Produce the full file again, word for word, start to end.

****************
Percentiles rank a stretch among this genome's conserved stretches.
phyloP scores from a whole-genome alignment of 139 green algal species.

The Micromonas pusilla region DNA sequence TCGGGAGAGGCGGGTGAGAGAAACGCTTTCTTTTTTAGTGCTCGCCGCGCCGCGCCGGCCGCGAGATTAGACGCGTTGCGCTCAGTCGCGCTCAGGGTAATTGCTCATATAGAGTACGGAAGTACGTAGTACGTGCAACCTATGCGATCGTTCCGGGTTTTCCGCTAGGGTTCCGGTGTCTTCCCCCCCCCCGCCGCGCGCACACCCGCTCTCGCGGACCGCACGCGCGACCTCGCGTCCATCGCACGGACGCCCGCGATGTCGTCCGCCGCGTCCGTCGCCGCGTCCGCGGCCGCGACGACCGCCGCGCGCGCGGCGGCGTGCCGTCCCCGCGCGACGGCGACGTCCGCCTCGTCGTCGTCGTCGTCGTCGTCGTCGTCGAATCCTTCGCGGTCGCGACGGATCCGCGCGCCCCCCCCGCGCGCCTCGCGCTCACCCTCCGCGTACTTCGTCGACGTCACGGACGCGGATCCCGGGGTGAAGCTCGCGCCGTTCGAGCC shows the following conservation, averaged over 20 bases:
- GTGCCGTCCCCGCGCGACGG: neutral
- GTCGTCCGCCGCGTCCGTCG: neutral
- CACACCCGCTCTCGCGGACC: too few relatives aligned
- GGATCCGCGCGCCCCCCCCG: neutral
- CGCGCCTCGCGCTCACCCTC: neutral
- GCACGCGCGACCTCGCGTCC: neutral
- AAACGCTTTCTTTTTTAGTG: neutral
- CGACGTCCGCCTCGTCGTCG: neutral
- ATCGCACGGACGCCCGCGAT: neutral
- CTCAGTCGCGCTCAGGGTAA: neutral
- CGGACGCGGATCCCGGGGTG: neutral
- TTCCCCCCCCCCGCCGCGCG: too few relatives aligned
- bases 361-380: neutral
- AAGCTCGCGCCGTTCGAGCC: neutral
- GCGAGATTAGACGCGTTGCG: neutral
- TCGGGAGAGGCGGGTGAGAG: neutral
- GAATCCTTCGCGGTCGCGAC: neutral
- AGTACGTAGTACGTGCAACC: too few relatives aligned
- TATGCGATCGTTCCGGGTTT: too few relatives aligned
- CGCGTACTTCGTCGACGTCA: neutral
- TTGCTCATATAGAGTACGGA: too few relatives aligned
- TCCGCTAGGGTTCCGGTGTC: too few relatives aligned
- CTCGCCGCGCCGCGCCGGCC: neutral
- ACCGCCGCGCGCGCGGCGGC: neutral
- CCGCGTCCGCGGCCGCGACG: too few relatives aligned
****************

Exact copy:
Percentiles rank a stretch among this genome's conserved stretches.
phyloP scores from a whole-genome alignment of 139 green algal species.

The Micromonas pusilla region DNA sequence TCGGGAGAGGCGGGTGAGAGAAACGCTTTCTTTTTTAGTGCTCGCCGCGCCGCGCCGGCCGCGAGATTAGACGCGTTGCGCTCAGTCGCGCTCAGGGTAATTGCTCATATAGAGTACGGAAGTACGTAGTACGTGCAACCTATGCGATCGTTCCGGGTTTTCCGCTAGGGTTCCGGTGTCTTCCCCCCCCCCGCCGCGCGCACACCCGCTCTCGCGGACCGCACGCGCGACCTCGCGTCCATCGCACGGACGCCCGCGATGTCGTCCGCCGCGTCCGTCGCCGCGTCCGCGGCCGCGACGACCGCCGCGCGCGCGGCGGCGTGCCGTCCCCGCGCGACGGCGACGTCCGCCTCGTCGTCGTCGTCGTCGTCGTCGTCGTCGAATCCTTCGCGGTCGCGACGGATCCGCGCGCCCCCCCCGCGCGCCTCGCGCTCACCCTCCGCGTACTTCGTCGACGTCACGGACGCGGATCCCGGGGTGAAGCTCGCGCCGTTCGAGCC shows the following conservation, averaged over 20 bases:
- GTGCCGTCCCCGCGCGACGG: neutral
- GTCGTCCGCCGCGTCCGTCG: neutral
- CACACCCGCTCTCGCGGACC: too few relatives aligned
- GGATCCGCGCGCCCCCCCCG: neutral
- CGCGCCTCGCGCTCACCCTC: neutral
- GCACGCGCGACCTCGCGTCC: neutral
- AAACGCTTTCTTTTTTAGTG: neutral
- CGACGTCCGCCTCGTCGTCG: neutral
- ATCGCACGGACGCCCGCGAT: neutral
- CTCAGTCGCGCTCAGGGTAA: neutral
- CGGACGCGGATCCCGGGGTG: neutral
- TTCCCCCCCCCCGCCGCGCG: too few relatives aligned
- bases 361-380: neutral
- AAGCTCGCGCCGTTCGAGCC: neutral
- GCGAGATTAGACGCGTTGCG: neutral
- TCGGGAGAGGCGGGTGAGAG: neutral
- GAATCCTTCGCGGTCGCGAC: neutral
- AGTACGTAGTACGTGCAACC: too few relatives aligned
- TATGCGATCGTTCCGGGTTT: too few relatives aligned
- CGCGTACTTCGTCGACGTCA: neutral
- TTGCTCATATAGAGTACGGA: too few relatives aligned
- TCCGCTAGGGTTCCGGTGTC: too few relatives aligned
- CTCGCCGCGCCGCGCCGGCC: neutral
- ACCGCCGCGCGCGCGGCGGC: neutral
- CCGCGTCCGCGGCCGCGACG: too few relatives aligned